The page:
I still contend that merely ‘going negative’ does not work.  Newt is not dropping because Mitt went negative; he is dropping because of his own comments that sound extreme.  Cain did not drop because of his accusations of sexual misconduct; he dropped because he exposed his ignorance on foreign affairs.  Not only did he admit he did not know, he suggested it was not even important that he should know.

Calling Mitt a liar repeatedly will not help Newt in the polls, nor will Rick Perry saying Mitt likes to fire people.  This is just juvenile noise.  There is good negative and bad negative. They need to learn the difference.  Blasting a person’s positions is good negative, blasting them on irrelevant trivialities is bad negative.

Mitt looks like the runaway. He looks like a president selected out of Hollywood casting. However I don’t think he wins because he is that good, but because the rest are that bad.

Paul Ryan

I heard Paul Ryan on the radio.  He referred to the fact that this administration has turned the safety net into a hammock.  What a great metaphor.  He referred to the policies such as Dodd- Frank as ‘managed decline’, another great original phrase.  He is smart and clear.  What a great candidate he would make.

Former Georgia Congressman Jim Marshall spoke at our Rotary today on health care.  A moderate Democrat, he lost, in my opinion,  due to the Pelosi backlash.  Marshall had a lot of Republican support before, but I met more and more voters who were so appalled at the performance of the  Democrats when they controlled both houses that they could not pull the lever for any Democrat.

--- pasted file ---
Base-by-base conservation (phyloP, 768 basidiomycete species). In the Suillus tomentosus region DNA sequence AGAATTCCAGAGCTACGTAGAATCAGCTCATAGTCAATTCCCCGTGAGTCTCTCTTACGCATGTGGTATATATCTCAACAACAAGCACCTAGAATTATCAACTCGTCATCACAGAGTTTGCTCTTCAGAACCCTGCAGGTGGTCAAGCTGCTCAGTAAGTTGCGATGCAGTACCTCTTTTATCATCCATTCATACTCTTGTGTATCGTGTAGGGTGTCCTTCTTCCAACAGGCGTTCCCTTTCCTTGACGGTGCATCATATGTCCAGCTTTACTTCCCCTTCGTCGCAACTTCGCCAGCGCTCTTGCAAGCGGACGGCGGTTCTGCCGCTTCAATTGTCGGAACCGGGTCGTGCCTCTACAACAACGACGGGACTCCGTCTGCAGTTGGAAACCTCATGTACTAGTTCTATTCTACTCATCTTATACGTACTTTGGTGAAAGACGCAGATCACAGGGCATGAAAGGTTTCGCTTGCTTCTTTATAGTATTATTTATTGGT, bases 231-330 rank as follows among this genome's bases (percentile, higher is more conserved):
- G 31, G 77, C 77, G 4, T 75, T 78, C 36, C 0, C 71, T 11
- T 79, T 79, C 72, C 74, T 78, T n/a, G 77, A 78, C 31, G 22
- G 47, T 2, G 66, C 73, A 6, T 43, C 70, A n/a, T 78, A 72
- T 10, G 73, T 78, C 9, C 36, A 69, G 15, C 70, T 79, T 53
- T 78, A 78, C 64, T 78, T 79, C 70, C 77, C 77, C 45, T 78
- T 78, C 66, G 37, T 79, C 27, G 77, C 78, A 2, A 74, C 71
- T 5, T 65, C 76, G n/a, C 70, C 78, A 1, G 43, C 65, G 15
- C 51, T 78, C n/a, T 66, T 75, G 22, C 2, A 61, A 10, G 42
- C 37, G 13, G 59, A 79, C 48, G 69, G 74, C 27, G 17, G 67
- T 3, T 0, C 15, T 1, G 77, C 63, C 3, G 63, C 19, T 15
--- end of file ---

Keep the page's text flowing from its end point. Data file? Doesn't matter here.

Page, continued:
Jim asserted that while the population is centrist that few centrists survive in Congress because the more extreme members are entrenched through districting and seniority.

Though a Democrat, Jim voted against Obama Care, and has written about more free market reforms.  His most noted article Real Health-Care Reform, was published in The National Review in 2010.  It is worth a read.

An excerpt from his article:

Blaming our runaway health-care costs on insurers, drug manufacturers, lawyers, and medical providers distracts us from focusing on the principal culprit: our excessive dependence on a third-party-payer system. That’s what truly drives our cost dilemma. And that’s what Americans must focus on if we have any hope of overcoming the entrenched habits and interests that maintain this utterly wasteful and costly status quo.

We should slowly migrate away from the current system. Absent some acceptable alternative, third-party payers could continue offering comprehensive service to those who cannot effectively manage health care on their own. Most Americans, however, should participate in a sufficiently robust private market for health-care services, a market that settles on a price and also sets the expected standard of care. Today, there is no such market for health care, nor is there one for most military goods and services. The Pentagon tackles this price-for-quality problem with thousands of “acquisition specialists” only because it has no market option. Health care has a market option.

Jim Marshall

Jim also proposed medical care providers making their best price for cash payment at time of delivery.  He supported HSAs but only for catastrophic coverage not high deductible plans. To provide true market incentives he wants more users paying without sending anything through a third party.  Otherwise, he contends, only the healthiest will participate in HSAs and will adversely affect the risk pool.

Good ideas.  It is hard to envision Congress getting their head out of their asses long enough to even consider such logical ideas and his party certainly does not seem ready to embrace his free market approach.  But he made a very worthy presentation.